My eyes had closed, but just for a moment, the chaos of a pitched battle, yelps of pain, beasts locked in combat, pulled me back. I heard two slathering, growling creatures, blows pounding, rending flesh from bone. Twisting, flushed with relief the abomination was not at my throat, I looked down to make sure my entails were not on view through an open belly.
I was intact.
Leaning to the left, I cursed bruised ribs and saw the tangled battle. A dark, crazed hound was at the throat of the creature I’d stared down. The creature who’d tattered my plans. My aim leaving me when I needed it the most. I rolled, finding the gun underneath me, swearing as it dug into my crushed chest. I rotated back, pulling it up from my side, its weight more substantial than it should have been. Still leaning, I pulled the trigger, repeating twice more. The body of the creature rocked, blow after blow crushing into its head. The shadowy hound flinched with each round, but still it ripped at the throat, locking on for one final rend of flesh before it released, coughing up what it hadn’t meant to swallow. A sensible creature.
I could feel myself passing out under my weight. Closed my eyes, but knew I had to stay awake or be at this rabid creature’s mercy. I was on my back, looking up at the clear blue sky, the gun still pointed across the ground. I could feel the animal walking slowing, stalking forward, its paws light on the short grass.
Letting the pain calm, I rolled to my side, outstretching the gun. The first I saw was the still body of the beast that had terrified me as it pounced. Its head a pulp. I’d hit with all three. Its neck wide open, muscle, tissue and veins out for all to see, thick, dark blood crept out like treacle. The slow step of the hound flinched my eyes from the body. As I caught its shape, it took another step forward, head bowed, eyes on mine, its long teeth bared, sticky blood mixed with foam white saliva dripped along it lips to the grass.
The gun was still out and I straightened its weight. It was heavier than ever, but I knew the opposite should be true. The dog, a pet before today, had saved my life, but it looked like it had done so it could take me for itself. I’d had animals as a child, dogs, hamsters, no cats, but not while I’d been an adult, convincing myself I didn’t need a companion. My heart sank as I thought of the rabid, demonic animals joining the list of things we would have to fight, would have to compete with if we were going to survive the next few days. They weren’t spared the same fate as their owners, no immunity from this horrific disease making us fight for our lives to get out of the South West.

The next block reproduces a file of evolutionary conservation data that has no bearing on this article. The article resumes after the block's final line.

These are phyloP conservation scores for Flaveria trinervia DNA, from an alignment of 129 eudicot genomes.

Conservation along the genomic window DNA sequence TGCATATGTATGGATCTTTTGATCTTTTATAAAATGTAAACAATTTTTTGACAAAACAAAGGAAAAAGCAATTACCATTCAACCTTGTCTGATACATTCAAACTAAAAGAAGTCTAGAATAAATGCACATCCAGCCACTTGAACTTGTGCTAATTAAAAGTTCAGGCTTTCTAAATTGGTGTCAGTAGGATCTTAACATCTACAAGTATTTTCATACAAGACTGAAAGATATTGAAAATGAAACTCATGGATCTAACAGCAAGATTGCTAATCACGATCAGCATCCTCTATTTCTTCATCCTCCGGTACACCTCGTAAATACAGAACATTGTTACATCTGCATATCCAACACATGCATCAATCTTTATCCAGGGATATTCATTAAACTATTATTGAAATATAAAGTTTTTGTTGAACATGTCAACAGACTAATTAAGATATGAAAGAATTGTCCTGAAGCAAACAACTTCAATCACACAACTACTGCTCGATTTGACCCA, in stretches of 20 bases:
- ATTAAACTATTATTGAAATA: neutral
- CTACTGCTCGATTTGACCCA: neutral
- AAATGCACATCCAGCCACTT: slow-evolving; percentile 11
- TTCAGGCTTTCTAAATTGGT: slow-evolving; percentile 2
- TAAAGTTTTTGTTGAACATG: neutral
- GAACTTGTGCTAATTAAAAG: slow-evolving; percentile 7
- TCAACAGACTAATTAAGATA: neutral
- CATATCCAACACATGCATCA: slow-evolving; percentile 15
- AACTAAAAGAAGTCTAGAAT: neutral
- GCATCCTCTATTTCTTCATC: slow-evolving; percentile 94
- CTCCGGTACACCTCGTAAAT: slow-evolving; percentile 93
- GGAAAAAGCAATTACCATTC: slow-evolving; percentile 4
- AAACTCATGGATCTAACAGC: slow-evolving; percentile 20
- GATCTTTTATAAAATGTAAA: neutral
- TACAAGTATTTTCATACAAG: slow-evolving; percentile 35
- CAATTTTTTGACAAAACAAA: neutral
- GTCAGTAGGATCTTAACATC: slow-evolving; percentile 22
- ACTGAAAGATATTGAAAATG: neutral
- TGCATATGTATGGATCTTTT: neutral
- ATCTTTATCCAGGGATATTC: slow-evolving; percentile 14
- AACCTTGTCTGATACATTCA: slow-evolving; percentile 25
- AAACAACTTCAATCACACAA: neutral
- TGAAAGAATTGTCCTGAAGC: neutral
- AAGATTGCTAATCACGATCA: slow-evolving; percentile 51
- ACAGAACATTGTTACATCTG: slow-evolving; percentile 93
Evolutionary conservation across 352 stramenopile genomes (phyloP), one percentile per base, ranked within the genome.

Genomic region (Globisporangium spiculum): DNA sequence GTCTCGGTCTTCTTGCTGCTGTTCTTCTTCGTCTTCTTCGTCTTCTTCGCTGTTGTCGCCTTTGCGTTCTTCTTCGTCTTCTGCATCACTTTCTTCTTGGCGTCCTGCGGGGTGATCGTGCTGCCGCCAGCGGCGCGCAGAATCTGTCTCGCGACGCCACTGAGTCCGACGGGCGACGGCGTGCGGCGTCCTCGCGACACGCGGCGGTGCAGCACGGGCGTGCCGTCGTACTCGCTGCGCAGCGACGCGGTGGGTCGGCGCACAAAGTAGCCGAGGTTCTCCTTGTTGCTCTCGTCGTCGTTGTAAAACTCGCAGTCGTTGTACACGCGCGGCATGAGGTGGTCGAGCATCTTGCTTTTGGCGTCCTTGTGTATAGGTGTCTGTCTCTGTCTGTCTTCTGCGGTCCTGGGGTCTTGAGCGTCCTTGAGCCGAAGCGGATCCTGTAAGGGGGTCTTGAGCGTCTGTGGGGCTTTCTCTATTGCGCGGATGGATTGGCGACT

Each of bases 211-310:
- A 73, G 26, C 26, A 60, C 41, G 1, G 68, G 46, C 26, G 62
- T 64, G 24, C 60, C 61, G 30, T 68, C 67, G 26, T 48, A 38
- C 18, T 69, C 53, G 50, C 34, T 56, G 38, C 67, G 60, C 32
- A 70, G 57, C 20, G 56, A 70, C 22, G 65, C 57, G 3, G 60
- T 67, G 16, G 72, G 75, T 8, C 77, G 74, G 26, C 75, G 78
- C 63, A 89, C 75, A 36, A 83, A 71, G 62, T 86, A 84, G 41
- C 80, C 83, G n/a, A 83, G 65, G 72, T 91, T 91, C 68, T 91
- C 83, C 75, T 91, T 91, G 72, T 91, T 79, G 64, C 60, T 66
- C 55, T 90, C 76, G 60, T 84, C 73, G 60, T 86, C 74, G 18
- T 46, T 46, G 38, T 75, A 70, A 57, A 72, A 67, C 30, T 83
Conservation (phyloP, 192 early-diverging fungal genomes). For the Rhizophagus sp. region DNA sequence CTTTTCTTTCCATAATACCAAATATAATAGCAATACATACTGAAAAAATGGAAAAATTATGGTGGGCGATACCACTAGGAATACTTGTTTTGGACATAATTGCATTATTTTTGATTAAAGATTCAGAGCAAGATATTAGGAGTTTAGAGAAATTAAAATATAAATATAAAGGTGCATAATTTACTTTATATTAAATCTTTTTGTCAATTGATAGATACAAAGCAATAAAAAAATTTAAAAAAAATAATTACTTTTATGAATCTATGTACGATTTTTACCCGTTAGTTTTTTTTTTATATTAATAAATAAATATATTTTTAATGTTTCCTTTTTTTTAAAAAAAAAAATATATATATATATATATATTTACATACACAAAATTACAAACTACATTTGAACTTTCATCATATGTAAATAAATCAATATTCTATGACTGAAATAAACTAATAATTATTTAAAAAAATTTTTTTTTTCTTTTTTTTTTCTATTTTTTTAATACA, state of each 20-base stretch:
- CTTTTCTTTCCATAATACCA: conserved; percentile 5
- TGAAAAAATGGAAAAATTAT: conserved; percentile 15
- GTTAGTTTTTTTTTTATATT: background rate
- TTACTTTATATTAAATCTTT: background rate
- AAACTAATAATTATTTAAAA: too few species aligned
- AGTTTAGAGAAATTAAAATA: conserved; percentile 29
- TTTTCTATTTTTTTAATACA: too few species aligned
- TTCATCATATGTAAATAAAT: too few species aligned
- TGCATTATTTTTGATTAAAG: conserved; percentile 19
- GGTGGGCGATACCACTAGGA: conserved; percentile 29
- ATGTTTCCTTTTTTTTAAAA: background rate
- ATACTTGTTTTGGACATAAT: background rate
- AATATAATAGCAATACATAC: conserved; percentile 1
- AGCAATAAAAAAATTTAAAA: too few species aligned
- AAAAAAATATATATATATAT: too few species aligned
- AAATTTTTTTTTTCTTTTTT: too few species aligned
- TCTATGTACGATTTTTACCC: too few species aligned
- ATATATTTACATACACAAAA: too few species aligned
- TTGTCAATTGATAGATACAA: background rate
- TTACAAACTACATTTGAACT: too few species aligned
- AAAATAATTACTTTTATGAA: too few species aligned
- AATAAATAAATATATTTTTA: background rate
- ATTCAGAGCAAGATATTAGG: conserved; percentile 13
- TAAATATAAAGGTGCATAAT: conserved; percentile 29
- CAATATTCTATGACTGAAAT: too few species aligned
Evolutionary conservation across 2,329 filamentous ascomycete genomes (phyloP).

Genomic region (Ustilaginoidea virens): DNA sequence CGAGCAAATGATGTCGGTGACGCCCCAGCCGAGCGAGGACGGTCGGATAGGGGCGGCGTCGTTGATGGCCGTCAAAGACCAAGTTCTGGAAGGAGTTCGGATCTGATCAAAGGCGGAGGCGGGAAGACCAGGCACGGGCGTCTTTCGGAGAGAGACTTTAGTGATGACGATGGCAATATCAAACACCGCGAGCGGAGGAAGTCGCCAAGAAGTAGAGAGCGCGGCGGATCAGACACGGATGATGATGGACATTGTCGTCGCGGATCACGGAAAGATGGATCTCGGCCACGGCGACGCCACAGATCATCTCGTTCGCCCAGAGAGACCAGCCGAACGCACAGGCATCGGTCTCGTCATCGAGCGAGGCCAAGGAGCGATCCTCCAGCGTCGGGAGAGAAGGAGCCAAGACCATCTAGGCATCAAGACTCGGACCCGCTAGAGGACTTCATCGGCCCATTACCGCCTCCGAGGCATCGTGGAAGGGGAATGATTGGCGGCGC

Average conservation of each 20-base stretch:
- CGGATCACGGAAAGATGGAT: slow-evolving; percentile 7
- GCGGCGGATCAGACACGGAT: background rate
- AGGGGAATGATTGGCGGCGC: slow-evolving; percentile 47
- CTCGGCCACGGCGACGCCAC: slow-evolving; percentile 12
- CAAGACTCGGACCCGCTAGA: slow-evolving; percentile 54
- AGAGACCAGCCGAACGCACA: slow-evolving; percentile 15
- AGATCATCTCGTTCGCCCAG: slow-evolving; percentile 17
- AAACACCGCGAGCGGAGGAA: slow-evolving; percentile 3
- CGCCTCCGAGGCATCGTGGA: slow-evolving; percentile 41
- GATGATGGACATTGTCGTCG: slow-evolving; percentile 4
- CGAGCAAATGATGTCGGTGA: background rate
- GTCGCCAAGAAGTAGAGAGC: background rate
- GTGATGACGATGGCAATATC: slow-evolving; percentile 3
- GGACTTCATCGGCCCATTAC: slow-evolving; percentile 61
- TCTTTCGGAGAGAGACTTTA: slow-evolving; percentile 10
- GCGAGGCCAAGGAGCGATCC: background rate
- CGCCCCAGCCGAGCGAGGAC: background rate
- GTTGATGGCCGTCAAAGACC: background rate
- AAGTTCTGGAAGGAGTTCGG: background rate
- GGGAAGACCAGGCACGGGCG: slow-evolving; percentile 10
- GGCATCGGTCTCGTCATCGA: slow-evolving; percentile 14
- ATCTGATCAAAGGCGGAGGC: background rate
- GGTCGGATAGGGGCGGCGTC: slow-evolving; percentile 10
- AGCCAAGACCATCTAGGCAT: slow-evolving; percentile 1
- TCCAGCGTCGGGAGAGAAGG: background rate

I locked eyes with the animal and stared as it inched forward. I knew what I had to do. So many lives had been lost and it was dead after all, but pulling that trigger was one of the hardest things I’d done. I closed my eyes and nothing but a hollow click came. The gun was empty. The world had made its choice. I had no fight left, a melancholy weight fell over me, but somehow a brush of wind blew it away. I had to go on, there were people depending on my survival.
Dropping the gun drop, I took up on my elbows, edging at a snail’s pace towards the tree-line, pain radiating from my chest, sending stars across my vision with each tiny movement.
The soft footsteps were close. I knew it was waiting for me to drop, but there was nowhere to run, even if I had the energy. I was on my last calorie when my left elbow slipped, back dropping to the ground, eyes falling closed. I let the breath push out from my lungs and hoped it would be quick, grateful for the end of the worst twenty four hours of my life.
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Reading out of sequence? Why? Here’s Chapter One